A highly-decorated Canadian popstar (or rather, pop icon) emerges from a period of isolation. Yet, rather than wielding her usual sword, she carries a “labor of love“. This is Carly Rae Jepsen and ‘The Loneliest Time’ – her sixth studio album, and another body of chart-pop perfection. Right? Wrong.
‘The Loneliest Time’ sees Jepsen once again neatly distilling emotion into captivating melodies, but with a big handful of inspiration from genres skirting the edges of her sound. From folk to disco, ‘The Loneliest Time’ refashions Carly Rae Jepsen’s upbeat bravado into pensive pop, eager to reconnect bodies to their world. Yet the album isn’t just another lockdown diary. Instead, Jepsen proffers a reintroduction to relationships with the knowledge she gained, funnily enough, through loneliness.
The album frequently features downtempo moments of introspection, taking a left turn akin to that of Lorde’s latest release ‘Solar Power’. “I’ve created a world of escapism in music,” Jepsen explains, “But what I wanted to offer with this album is permission to actually connect to whatever it is you need to feel.” Perhaps the best example of this is ‘Far Away’, with simplistic island percussion and a choral flair drawing attention to self-aware lyrics: “I’d give this love a second try / First I just imagined all your qualities and that’s my fault.”
Stripped of her usual pop velour, fans see more of the authentic Carly Rae Jepsen, growing with her as one grows with a favourite pair of jeans – dependable, flexible, yet always in vogue. This accessibility is what makes ‘The Loneliest Time’ so digestible.
Perhaps the only exception is ‘Beach House’ – where a markedly upbeat disco bassline acts as the backdrop for some pretty disastrous dating app experiences. A definitive bop, ‘Beach House’ may be humorous, but it’s also incongruous, feeling superficial in comparison to the remainder of the project.
Other callbacks to Jepsen’s earlier discography of joyous pop include the album’s strong synthy opener; ‘Surrender My Heart’. Introducing the album’s bravery amongst oscillating synths and lovesick lyrics, this feels more like Jepsen 2.0. Like many albums of 2022, ‘The Loneliest Time’ revisits disco, adding an easygoing, polished element of production. In ‘So Nice’, Jepsen details a relationship saturated with joy and admiration, transcribing the honeymoon phase into a disco-tinged track flecked with glitter.
‘So Nice’, like most of ‘The Loneliest Thing’ is less dancefloor fillers, and more of a musical score to contemplation. Her ‘Folklore’, if you will. Instead, the songwriter ruminates on things lost to time, like the sensual ‘Talking To Yourself’, in which guitar battles synth, whilst Carly Rae Jepsen tackles feelings for an old flame.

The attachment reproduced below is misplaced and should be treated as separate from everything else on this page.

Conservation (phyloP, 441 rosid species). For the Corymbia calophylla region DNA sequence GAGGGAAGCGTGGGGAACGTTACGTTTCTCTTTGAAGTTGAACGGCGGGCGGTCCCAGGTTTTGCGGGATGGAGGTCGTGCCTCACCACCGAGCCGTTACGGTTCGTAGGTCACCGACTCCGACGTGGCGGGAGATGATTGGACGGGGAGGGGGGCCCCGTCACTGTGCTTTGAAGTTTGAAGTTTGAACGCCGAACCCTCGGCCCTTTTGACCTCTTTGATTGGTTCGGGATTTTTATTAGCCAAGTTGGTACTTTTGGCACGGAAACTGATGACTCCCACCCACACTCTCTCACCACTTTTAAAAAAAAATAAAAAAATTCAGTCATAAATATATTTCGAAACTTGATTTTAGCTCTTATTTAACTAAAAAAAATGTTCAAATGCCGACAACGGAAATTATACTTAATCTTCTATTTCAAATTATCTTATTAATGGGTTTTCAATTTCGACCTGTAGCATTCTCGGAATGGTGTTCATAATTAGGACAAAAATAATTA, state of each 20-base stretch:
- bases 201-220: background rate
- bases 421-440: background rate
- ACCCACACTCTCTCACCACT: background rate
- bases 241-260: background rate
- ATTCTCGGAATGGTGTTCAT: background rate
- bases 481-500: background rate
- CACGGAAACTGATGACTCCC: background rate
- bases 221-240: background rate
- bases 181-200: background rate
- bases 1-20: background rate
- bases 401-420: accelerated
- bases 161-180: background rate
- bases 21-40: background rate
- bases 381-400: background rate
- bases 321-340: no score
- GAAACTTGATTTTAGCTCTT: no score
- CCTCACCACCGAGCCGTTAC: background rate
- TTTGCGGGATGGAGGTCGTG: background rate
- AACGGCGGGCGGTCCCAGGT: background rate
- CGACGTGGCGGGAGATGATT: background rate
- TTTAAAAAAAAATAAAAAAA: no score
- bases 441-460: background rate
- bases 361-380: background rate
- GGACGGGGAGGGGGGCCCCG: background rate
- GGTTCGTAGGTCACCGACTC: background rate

The masochistic temptations of returning to past loves is another recurring theme throughout the project, such as ‘Go Find Yourself or Whatever’, which provides a cynical, folk-leaning addition to the project. ‘Bad Thing Twice’ resists picking at old wounds, with the lyrical intensity Jepsen’s pop is renowned for: “I don’t remember you / I try not to go there… You were born in a different moon”. Little nudges toward astrology and great big winks toward nature see the moon as the main character; Jepsen is never lonely under the starry sky. Track two is one of many musical pilgrimages to ‘Joshua Tree’, but this is perhaps the most disenchanted. Gritty guitar rockets its way to a disappointing chorus that never seems to take off. ‘Joshua Tree’ feels like all build and no bounty, but as Jepsen quotes, “California dreaming’s never what it seems.”
In comparison to a massive track like fan favourite ‘The Loneliest Time’, ‘Joshua Tree’ pales in comparison, a waxing crescent to the power ballad’s new moon. The album’s eponymous final single is served as a disco collab with one of Jepsen’s heroes, Rufus Wainwright. Camp and catchy, the track sees Wainwright’s buttery vocals rehashing a lonely fantasy of going back to your exes – ammo to soundtrack the darkness of the oncoming cuffing season. Accompanied by a music video melding the disco aesthetic and vibes of Old Hollywood, Jepsen is reaffirming her cult gay icon status.
‘Keep Away’ is the album’s closer, and although marked as a bonus track, it feels like the definitive ending to the sentimental project. A painful goodbye to an ex, or an audible warning to steer clear of suffering, harmonies and emotions are stacked high in this slow jam. Sensual melancholia is coaxed out of sober synths. “God I miss your hands on my body” croons Jepsen, confronted by backing vocals insisting “keep away, away” – a reminder acting as an apt summary of the record’s message.
‘The Loneliest Time’ feels a far cry from the saccharine star that launched Jepsen’s career but proves her musical pliability. Country-pop album next, anyone?
Words: Gem Stokes